The crisp drumming that serves as the backbone of The Chordaes’ latest single “Venus” might be the most alluring component in its sonic profile, which fuses elements from dream pop and alternative rock together to make a moving variety of post-punk wonderment. The narrative behind the lyrics of the song alludes to two lovers, represented by closely neighboring planets in outer space, being trapped in a state of limbo where neither can approach the other without violating the very laws of nature itself. The drumming isn’t quite as space aged as the gorgeous guitar ribbonry is, but the percussive rigidity rendered from this studiousness is essential to forming a Launchpad from which The Chordaes can heave their melodies into the universe above.
“Venus” is a fine demonstration of the relationship between a vocalist and a guitarist, and compositionally it exploits the best qualities of both players in this scenario - Leo Sawikin and Kevin Foley - brilliantly. The lyrics are carefully strung between the reverberating, druggy transmissions from the guitar, which frequently grow larger than life in size. The balance that the two exhibit is surreal, even somewhat postmodern, but it doesn’t stop this track from being the pure slice of pop/rock that it is. You can tell that the chemistry between the members of this band isn’t artificial in the slightest. Whether it be the singing, the guitar, Ethan Glenn’s drumming or Dan Cobert on the keys, everyone is focused and playing off of the musician beside them, creating a solid force to be reckoned with inside of every note they collectively dispatch.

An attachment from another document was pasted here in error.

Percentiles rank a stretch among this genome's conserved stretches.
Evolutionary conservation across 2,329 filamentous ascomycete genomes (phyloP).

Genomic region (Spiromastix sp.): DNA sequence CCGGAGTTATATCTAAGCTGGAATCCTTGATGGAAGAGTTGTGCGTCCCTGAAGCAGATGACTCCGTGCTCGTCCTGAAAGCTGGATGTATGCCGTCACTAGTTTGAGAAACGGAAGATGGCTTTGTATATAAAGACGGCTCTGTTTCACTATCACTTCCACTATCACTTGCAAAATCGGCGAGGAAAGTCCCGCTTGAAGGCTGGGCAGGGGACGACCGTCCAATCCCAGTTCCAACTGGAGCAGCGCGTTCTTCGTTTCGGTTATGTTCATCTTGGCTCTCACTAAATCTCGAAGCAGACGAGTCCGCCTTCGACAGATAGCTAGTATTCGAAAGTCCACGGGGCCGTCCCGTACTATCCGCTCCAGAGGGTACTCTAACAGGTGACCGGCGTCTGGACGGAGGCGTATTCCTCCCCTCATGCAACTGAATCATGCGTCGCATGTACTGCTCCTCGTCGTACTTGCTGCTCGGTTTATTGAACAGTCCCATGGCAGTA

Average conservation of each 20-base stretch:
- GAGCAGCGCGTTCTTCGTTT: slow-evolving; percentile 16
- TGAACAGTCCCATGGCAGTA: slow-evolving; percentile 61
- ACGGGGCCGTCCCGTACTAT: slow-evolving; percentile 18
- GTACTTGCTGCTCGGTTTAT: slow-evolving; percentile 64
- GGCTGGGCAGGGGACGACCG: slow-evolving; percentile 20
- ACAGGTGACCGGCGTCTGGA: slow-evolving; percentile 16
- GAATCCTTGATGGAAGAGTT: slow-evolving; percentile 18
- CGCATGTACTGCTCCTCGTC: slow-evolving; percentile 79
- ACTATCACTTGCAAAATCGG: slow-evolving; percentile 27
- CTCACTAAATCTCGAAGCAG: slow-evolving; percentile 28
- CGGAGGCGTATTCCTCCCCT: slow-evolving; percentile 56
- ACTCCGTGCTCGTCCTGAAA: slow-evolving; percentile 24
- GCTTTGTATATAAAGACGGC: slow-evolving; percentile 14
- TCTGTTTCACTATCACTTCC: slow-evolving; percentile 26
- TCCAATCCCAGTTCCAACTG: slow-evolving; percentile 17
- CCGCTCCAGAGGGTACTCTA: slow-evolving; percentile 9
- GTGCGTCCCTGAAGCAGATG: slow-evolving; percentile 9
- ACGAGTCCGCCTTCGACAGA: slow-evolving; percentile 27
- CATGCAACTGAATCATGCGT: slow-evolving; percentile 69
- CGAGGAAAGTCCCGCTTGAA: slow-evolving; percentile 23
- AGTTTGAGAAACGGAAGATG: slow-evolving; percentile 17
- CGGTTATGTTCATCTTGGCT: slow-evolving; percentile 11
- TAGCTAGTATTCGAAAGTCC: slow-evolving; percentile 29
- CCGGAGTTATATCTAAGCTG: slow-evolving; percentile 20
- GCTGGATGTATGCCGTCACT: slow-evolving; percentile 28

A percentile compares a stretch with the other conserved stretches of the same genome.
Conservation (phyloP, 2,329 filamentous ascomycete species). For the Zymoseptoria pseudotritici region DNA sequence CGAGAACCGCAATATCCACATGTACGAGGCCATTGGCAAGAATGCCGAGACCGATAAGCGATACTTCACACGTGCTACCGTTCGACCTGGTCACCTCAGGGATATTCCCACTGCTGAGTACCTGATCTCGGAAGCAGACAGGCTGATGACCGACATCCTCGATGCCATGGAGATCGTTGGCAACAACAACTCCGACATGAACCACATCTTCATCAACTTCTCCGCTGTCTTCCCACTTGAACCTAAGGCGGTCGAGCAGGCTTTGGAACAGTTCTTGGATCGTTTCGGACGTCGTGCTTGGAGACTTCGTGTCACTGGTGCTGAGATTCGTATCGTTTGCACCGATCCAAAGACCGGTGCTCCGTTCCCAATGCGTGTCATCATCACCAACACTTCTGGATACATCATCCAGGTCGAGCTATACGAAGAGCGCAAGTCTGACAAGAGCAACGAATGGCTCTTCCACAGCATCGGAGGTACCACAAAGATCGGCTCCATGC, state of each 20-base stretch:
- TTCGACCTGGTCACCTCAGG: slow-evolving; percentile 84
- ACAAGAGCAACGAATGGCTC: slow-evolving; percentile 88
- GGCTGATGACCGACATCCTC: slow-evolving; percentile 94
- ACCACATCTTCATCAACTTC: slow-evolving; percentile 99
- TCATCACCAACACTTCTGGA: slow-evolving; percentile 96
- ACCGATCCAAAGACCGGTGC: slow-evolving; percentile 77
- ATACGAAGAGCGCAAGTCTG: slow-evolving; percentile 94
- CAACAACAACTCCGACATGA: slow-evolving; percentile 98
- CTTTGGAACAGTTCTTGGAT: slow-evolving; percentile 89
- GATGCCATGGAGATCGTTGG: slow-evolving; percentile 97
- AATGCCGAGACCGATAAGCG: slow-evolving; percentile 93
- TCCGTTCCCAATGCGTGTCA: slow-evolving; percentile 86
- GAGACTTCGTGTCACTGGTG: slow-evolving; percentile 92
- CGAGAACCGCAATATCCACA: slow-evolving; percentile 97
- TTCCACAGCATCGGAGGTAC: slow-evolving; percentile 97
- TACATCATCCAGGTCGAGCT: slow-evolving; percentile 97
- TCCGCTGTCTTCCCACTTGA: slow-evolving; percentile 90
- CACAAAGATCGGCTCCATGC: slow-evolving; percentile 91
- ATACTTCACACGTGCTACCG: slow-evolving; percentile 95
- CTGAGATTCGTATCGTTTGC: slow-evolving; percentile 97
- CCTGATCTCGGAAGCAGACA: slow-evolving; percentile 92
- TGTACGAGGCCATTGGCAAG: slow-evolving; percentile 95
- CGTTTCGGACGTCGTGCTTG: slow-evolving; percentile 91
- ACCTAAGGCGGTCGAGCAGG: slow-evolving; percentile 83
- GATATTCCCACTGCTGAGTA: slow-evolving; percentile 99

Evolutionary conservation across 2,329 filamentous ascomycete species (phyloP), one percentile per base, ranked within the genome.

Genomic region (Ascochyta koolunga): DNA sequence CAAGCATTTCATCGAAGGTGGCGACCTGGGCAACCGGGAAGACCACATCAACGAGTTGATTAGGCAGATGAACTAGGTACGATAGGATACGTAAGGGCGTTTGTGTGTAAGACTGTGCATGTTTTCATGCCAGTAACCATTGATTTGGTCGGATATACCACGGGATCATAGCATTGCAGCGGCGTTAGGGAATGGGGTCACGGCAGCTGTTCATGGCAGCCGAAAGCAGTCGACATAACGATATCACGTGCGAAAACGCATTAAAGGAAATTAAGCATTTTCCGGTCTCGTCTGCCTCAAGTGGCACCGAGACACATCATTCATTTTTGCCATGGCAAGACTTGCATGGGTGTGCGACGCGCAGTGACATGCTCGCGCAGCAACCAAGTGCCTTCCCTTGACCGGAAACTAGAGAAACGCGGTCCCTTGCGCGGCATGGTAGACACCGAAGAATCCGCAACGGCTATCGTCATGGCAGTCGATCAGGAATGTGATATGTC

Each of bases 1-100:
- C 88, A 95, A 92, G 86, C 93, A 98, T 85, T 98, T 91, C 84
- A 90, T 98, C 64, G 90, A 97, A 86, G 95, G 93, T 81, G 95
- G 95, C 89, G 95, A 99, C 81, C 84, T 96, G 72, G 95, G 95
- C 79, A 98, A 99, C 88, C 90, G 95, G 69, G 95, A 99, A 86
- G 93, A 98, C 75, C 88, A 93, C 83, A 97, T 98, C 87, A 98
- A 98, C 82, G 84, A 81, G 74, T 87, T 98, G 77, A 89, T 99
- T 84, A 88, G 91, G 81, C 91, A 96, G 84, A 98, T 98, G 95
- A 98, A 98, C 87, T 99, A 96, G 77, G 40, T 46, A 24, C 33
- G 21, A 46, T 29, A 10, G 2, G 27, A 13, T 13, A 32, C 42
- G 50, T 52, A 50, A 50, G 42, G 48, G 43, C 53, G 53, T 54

As previously stated, the drums are so pivotal to “Venus” that one could argue it would be an entirely different song without their presence. The modulating tempo reminds us that even when we’re drifting through the frozen state of space, time is still passing by, one tick of the clock at a time. The urgency that the pulsating beat projects onto us gets a little overwhelming by the time we reach the three minute mark, but the unnerving quality of its relentlessness is curtailed by Sawikin’s vocals, which cut through the tension like a hot knife through butter. “Venus” is mood music on a very physical level, but casual listeners shouldn’t be apprehensive towards its artsy production value – which I might add is provided by none other than pop mixologist Mark Needham.
A melodic alternative rock track that doesn’t mind coming off as a bit abrasive in its textured noir-like master mix, The Chordaes’ latest single does one thing that few other pop songs released in 2018 have – it doesn’t try to be something that it isn’t. The guitar licks aren’t deceptively trying to fill up space or portray themselves as Hendrix-esque, and the construction of the song celebrates the framework of DIY minimalism from top to bottom. This will undoubtedly satisfy critics who are looking for something groundbreaking from the band, and I think that there’s enough wry melodies and captivating harmonies in “Venus” to make any diehard follower of The Chordaes happy as well. It doesn’t hide the fact that it’s an aggressive pop tune, and its honest presentation only contributes to its incredible authenticity.
Photo by Tom Parr